Myth-Busting Minimalism: It’s a privilege

As a self proclaimed minimalist, going on three years as a sailboat liveaboard, I start to muse deeper on the movement. One thing that has struck me is the distinction between being minimalist and being poor. At first glance they both have similarities, such as being mindful of what you buy, what you hold on to, and what you let go of. However, NBC News reported on how Minimalism “rings hollow” for the poor, with which I totally agree.

Let’s get real here; minimalism is a privilege.

But what about people who are struggling with poverty? Aren’t they minimalists? This thought has crossed my mind, however it’s very short sided. Because of my privileges that come with being white (well, actually I just look white but am not according to certain arbitrary measures, but I still get the arbitrary privilege), middle class, college-educated, and with a support system, I am empowered to be selective with my things and time. Without these privileges, I couldn’t be as risky as to let go of extras, since I couldn’t just go and buy another one if and when I need it. I couldn’t afford to replace something older and shabby with its newer version I absolutely love.
And it would be harder to live from an abundance-based mindset instead of a fear-based mindset.

In an online essay by Charlie Loyd, he talks about how people with less money hold on to more because it minimizes risk:

“Wealth is not a number of dollars. It is not a number of material possessions. It’s having options and the ability to take on risk…

Poor people don’t have clutter because they’re too dumb to see the virtue of living simply; they have it to reduce risk…

If you buy food in bulk, you need a big fridge. If you can’t afford to replace all the appliances in your house, you need several junk drawers. If you can’t afford car repairs, you might need a half-gutted second car of a similar model up on blocks, where certain people will make fun of it and call you trailer trash.”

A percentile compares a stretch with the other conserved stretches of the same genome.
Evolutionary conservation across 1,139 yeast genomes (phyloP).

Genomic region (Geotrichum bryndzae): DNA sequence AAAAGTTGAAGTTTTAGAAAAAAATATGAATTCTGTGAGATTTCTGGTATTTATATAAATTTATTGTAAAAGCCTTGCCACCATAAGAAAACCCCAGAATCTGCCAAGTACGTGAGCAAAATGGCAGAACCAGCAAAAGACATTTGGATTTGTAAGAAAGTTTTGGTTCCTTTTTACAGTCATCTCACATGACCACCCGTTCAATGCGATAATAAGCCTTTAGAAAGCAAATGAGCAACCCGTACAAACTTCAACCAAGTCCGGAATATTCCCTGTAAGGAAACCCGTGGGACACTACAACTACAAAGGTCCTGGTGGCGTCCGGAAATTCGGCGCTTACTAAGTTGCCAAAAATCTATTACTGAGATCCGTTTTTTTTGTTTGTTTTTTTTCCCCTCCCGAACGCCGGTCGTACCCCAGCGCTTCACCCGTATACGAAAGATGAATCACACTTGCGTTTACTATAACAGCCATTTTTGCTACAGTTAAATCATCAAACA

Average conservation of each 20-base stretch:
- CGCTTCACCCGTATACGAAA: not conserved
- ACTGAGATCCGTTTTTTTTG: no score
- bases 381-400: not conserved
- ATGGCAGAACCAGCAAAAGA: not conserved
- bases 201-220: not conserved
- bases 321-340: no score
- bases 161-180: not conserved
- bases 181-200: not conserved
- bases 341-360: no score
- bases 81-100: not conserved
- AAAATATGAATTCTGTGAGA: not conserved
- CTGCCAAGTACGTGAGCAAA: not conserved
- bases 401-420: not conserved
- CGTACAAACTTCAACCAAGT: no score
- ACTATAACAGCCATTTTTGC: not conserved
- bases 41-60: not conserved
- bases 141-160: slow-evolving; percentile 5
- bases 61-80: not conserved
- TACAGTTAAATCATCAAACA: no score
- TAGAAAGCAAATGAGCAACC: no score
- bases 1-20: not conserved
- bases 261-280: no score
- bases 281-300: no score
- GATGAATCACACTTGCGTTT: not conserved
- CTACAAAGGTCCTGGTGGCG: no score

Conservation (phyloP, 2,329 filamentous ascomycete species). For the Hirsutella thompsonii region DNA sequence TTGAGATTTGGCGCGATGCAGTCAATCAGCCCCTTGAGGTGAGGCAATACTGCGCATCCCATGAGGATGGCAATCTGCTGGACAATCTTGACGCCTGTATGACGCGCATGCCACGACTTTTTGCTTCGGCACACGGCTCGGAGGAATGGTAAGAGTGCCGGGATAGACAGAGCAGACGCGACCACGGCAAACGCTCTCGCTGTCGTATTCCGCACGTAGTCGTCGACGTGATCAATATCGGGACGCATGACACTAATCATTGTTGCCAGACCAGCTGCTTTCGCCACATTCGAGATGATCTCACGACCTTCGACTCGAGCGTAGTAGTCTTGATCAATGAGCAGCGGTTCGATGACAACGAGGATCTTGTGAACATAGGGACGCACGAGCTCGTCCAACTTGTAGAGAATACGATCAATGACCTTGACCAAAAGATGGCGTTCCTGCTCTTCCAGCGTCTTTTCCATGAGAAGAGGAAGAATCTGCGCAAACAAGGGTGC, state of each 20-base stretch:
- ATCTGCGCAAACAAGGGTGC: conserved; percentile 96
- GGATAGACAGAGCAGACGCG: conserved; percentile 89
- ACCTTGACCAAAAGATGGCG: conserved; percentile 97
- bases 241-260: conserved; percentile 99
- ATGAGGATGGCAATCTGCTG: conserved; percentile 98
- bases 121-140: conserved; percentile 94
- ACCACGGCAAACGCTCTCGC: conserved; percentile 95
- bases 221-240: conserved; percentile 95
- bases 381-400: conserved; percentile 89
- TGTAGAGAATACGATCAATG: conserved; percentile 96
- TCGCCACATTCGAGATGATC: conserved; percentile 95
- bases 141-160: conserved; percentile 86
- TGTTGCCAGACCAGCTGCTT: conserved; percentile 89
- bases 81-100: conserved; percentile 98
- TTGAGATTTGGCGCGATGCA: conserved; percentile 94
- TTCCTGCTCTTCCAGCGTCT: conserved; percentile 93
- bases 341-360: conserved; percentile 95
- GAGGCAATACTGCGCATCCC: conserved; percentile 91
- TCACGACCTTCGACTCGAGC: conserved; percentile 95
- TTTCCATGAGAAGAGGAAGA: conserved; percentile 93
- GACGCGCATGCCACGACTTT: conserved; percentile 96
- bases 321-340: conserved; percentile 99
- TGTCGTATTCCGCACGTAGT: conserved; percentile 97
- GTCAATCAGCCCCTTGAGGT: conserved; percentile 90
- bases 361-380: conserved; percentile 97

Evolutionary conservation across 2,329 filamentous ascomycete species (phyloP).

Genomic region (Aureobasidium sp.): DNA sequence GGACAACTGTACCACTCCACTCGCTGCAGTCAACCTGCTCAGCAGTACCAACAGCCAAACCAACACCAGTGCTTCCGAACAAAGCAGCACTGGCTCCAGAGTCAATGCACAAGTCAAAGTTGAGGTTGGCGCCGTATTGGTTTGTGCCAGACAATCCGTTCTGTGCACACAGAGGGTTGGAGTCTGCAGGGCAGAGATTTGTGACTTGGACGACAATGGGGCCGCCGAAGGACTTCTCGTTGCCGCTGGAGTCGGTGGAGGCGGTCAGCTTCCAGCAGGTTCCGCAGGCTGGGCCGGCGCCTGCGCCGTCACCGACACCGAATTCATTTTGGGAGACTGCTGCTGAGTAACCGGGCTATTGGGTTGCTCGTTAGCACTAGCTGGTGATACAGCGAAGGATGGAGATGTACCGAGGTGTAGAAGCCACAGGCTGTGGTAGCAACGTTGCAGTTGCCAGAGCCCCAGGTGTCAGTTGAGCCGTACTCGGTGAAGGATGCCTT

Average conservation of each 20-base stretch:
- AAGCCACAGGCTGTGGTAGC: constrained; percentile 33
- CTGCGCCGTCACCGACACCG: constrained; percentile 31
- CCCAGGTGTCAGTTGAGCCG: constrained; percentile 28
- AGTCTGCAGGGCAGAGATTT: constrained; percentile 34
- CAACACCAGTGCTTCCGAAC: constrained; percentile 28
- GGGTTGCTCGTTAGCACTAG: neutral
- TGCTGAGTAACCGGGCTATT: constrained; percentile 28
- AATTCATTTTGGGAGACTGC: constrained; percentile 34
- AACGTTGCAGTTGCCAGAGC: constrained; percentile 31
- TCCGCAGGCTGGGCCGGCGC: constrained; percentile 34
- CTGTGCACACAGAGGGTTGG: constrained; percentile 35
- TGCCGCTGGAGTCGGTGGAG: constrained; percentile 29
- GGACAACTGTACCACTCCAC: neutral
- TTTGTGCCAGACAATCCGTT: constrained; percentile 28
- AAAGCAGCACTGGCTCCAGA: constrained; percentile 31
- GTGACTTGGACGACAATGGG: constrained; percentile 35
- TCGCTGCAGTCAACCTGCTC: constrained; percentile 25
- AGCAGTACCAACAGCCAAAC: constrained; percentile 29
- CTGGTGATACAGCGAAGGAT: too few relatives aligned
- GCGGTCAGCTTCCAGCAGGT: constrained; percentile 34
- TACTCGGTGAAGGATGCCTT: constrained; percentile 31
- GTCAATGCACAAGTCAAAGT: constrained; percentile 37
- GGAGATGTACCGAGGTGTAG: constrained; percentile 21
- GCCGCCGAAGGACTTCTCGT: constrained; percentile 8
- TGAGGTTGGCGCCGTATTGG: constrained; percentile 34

I think of all the people I know who are famous minimalists, and they all are middle or upper middle class. Can you think of anyone you know of who isn’t?

I’ve read a few opinion pieces on how minimalism is a load of crap. To this, all I can say is that I’ve lived with a lot of crap, and without a lot of crap, and I can tell you that living without a lot of crap is a whole lot better. And, except for very unique and often temporary situations, I personally believe that extreme minimalism prohibits a person’s birthright of joy and abundance in one’s life. But, then again, I don’t really know how it would work if I was someone else living another life…

Just my two cents…another myth…busted!

Sources:

  • https://www.nbcnews.com/business/consumer/middle-class-minimalist-message-sounds-off-key-poor-n126536
  • https://www.artofmanliness.com/articles/the-problem-with-minimalism/

About Sara Luisa Valverde

Supporting people in organizing, time-management, and simplifying has always come naturally for Sara. She´s had the opportunity to hone this skillset in her professional career, most recently while supporting three (incredibly busy) senior professors at Harvard Business School, and while working within a clinical research team at Dana-Farber Cancer Institute. Since June 2015, she has worked as an independent yoga teacher, specializing in un-learning habitual posture patterns that get in one´s way. Sara honors the act of organizing as both an internal and external process. Her approach is to keep it simple, so you have the mental and physical space for maintaining clarity and peace of mind. She loves that her services in professional organizing bring together two passions: internal and external de-cluttering. She thrives on living a minimalist lifestyle, living as a full-time liveaboard on her beloved sailboat.

2 comments on “Myth-Busting Minimalism: It’s a privilege

  1. Sara – Thanks so much for this eye-opening article. Not only does minimalism assume you can easily go out and buy what you need, minimalism in the media assumes what you have is of the best quality, lasts forever and supports the owner’s need for status. A reminder to step-away from being judgmental about others who do not have the resources many of us have.

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